What candles may be held to speed them all?
Candles would usually be used to symbolically remember the dead and speed them to heaven. Here, Owen asks what candles are being used to send these men to heaven. Much a gentler, less angry and more mournful tone is created in this stanza, filled with peaceful imagery like ‘candles’.
Not in the hands of boys, but in their eyes
Shall shine the holy glimmers of goodbyes.
Instead of ‘candles’ being held for the dead, instead here the dying men simply have the reflections of war fires in their eyes to mourn them and speed them to heaven. Creates the image of dead men with their eyes still open, reflecting the chaos around them. Calling them ‘boys’ shows their innocence and youth, creating sympathy in the reader. ‘Holy’ is again religious, which is again ironic. ‘Glimmers’ also suggests a semantic fields of weak light, which suggests the fading light of the boys’ lives.
The pallor of girls' brows shall be their pall;
A ‘pall’ is a a cloth spread over a body or a tomb, and here the pall for the boys is mirrored and created by the ‘pallor’ of girls’ brows. ‘Pallor’ is paleness, suggesting the girls who have just received the news of their deaths and are shocked and devastated. Note the beginning of an assonance which develops now until the end of the poem of the ‘brows’ sound, lengthens the sounds of the lines and creates a sound of mourning.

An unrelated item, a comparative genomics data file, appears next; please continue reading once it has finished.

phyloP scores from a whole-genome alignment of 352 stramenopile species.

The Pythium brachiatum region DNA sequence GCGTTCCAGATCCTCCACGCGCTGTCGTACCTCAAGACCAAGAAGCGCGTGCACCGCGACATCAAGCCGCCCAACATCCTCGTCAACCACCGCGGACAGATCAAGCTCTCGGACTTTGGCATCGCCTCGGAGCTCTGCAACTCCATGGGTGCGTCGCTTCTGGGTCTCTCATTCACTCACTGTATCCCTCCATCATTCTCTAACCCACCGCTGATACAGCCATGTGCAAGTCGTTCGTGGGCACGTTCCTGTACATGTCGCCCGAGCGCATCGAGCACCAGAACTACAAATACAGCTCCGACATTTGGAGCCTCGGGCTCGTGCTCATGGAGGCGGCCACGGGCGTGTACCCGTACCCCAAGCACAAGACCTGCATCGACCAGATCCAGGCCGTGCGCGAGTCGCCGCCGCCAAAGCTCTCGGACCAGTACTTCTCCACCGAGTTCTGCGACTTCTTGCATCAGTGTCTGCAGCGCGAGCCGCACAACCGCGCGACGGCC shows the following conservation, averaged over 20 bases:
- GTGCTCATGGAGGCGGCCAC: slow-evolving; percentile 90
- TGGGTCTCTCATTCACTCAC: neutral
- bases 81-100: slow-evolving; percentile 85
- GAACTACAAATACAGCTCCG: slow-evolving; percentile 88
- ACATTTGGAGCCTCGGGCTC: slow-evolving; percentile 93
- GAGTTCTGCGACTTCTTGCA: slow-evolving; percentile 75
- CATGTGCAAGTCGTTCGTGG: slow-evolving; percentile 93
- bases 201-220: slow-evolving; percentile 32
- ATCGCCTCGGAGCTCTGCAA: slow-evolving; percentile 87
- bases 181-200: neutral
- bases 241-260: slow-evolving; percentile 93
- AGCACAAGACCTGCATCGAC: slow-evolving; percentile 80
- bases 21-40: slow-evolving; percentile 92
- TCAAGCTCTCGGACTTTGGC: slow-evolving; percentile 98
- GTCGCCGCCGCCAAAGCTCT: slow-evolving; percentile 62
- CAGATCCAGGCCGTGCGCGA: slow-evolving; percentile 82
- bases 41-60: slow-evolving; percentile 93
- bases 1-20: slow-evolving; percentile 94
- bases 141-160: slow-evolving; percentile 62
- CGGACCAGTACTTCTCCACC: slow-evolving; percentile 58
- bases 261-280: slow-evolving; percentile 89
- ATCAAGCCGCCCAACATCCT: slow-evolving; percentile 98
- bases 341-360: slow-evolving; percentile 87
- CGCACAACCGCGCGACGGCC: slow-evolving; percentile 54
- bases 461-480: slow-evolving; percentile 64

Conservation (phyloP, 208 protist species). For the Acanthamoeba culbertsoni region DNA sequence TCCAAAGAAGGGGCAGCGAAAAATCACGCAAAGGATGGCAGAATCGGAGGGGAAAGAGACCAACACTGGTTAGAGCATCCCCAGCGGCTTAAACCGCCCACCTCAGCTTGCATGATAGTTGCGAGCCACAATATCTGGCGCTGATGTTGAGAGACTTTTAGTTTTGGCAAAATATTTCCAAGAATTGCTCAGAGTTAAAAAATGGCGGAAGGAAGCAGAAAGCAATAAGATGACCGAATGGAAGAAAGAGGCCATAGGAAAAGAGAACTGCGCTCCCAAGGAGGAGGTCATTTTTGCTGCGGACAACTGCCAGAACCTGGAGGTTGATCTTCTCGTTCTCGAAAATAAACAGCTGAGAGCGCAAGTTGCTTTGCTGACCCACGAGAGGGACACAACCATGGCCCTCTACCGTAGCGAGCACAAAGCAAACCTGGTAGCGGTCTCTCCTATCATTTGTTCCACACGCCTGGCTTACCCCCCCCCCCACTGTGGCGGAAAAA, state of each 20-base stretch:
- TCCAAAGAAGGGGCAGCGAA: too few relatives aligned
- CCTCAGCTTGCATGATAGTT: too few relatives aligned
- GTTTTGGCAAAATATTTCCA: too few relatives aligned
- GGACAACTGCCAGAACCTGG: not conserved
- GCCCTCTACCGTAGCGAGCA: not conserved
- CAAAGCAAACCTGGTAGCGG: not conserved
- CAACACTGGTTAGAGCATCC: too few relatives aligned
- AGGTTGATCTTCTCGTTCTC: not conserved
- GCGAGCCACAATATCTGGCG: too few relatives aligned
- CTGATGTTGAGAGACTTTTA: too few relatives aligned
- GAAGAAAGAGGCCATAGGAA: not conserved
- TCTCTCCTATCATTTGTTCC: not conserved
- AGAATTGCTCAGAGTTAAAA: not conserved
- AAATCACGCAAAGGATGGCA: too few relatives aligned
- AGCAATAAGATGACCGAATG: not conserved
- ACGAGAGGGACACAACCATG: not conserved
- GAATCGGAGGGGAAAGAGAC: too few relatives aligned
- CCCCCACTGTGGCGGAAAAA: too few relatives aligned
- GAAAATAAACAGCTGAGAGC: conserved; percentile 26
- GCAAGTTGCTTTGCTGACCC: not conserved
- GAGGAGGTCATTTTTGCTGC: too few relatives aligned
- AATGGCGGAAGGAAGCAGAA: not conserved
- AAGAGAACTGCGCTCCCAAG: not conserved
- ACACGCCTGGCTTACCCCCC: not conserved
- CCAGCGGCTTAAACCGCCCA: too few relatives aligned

Their flowers the tenderness of patient minds,
The funeral flowers for the men will instead be the simplicity of minds which are ‘patient’ for their return and the tenderness with which their families love them. Again creates sympathy and pathos for both the men and their families.
And each slow dusk a drawing-down of blinds.
The final line reflects the feeling of the long close of day, or the lives of the men which are slowly coming to an end. Note the slowness of death in this stanzas versus the quickness of it in the first, reflecting the change of tone from anger to mourning and pity. The action in this line suggests the closing of curtains by those who have stopped waiting for the men to come home, and also the closing of eyes (the eyes of the dead men.) Alliteration of ds increases slowness and heaviness and draws attention to the closing of the blinds.